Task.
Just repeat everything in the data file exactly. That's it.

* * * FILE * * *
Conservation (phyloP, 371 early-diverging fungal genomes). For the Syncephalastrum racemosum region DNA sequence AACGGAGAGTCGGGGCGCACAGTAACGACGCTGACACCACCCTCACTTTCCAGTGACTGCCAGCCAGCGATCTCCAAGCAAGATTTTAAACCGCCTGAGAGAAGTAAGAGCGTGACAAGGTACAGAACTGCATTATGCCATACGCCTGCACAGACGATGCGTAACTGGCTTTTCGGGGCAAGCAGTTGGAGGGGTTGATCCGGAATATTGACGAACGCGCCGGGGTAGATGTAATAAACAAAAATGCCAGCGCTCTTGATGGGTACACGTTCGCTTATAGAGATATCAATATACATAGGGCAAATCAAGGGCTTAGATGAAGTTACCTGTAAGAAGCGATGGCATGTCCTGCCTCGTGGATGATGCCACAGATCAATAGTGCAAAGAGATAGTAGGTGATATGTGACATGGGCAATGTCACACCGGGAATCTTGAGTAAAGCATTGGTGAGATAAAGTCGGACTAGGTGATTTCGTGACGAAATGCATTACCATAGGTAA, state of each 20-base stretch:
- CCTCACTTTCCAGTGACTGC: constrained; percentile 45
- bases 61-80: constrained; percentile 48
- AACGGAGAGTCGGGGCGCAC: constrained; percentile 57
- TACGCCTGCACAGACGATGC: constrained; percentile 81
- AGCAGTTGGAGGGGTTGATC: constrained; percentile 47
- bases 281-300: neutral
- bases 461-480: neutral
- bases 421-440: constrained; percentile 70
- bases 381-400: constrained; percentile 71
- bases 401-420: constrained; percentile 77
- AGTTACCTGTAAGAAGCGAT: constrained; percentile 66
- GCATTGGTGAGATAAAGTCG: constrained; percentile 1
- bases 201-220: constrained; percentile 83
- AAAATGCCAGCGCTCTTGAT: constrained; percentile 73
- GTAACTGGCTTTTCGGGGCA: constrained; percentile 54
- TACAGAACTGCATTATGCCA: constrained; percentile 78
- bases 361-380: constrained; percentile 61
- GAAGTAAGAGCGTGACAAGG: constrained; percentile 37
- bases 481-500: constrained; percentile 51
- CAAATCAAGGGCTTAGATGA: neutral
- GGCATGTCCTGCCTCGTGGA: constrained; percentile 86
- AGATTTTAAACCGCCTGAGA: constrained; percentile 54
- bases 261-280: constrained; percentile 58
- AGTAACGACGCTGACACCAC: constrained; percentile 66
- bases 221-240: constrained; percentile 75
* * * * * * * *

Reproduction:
Conservation (phyloP, 371 early-diverging fungal genomes). For the Syncephalastrum racemosum region DNA sequence AACGGAGAGTCGGGGCGCACAGTAACGACGCTGACACCACCCTCACTTTCCAGTGACTGCCAGCCAGCGATCTCCAAGCAAGATTTTAAACCGCCTGAGAGAAGTAAGAGCGTGACAAGGTACAGAACTGCATTATGCCATACGCCTGCACAGACGATGCGTAACTGGCTTTTCGGGGCAAGCAGTTGGAGGGGTTGATCCGGAATATTGACGAACGCGCCGGGGTAGATGTAATAAACAAAAATGCCAGCGCTCTTGATGGGTACACGTTCGCTTATAGAGATATCAATATACATAGGGCAAATCAAGGGCTTAGATGAAGTTACCTGTAAGAAGCGATGGCATGTCCTGCCTCGTGGATGATGCCACAGATCAATAGTGCAAAGAGATAGTAGGTGATATGTGACATGGGCAATGTCACACCGGGAATCTTGAGTAAAGCATTGGTGAGATAAAGTCGGACTAGGTGATTTCGTGACGAAATGCATTACCATAGGTAA, state of each 20-base stretch:
- CCTCACTTTCCAGTGACTGC: constrained; percentile 45
- bases 61-80: constrained; percentile 48
- AACGGAGAGTCGGGGCGCAC: constrained; percentile 57
- TACGCCTGCACAGACGATGC: constrained; percentile 81
- AGCAGTTGGAGGGGTTGATC: constrained; percentile 47
- bases 281-300: neutral
- bases 461-480: neutral
- bases 421-440: constrained; percentile 70
- bases 381-400: constrained; percentile 71
- bases 401-420: constrained; percentile 77
- AGTTACCTGTAAGAAGCGAT: constrained; percentile 66
- GCATTGGTGAGATAAAGTCG: constrained; percentile 1
- bases 201-220: constrained; percentile 83
- AAAATGCCAGCGCTCTTGAT: constrained; percentile 73
- GTAACTGGCTTTTCGGGGCA: constrained; percentile 54
- TACAGAACTGCATTATGCCA: constrained; percentile 78
- bases 361-380: constrained; percentile 61
- GAAGTAAGAGCGTGACAAGG: constrained; percentile 37
- bases 481-500: constrained; percentile 51
- CAAATCAAGGGCTTAGATGA: neutral
- GGCATGTCCTGCCTCGTGGA: constrained; percentile 86
- AGATTTTAAACCGCCTGAGA: constrained; percentile 54
- bases 261-280: constrained; percentile 58
- AGTAACGACGCTGACACCAC: constrained; percentile 66
- bases 221-240: constrained; percentile 75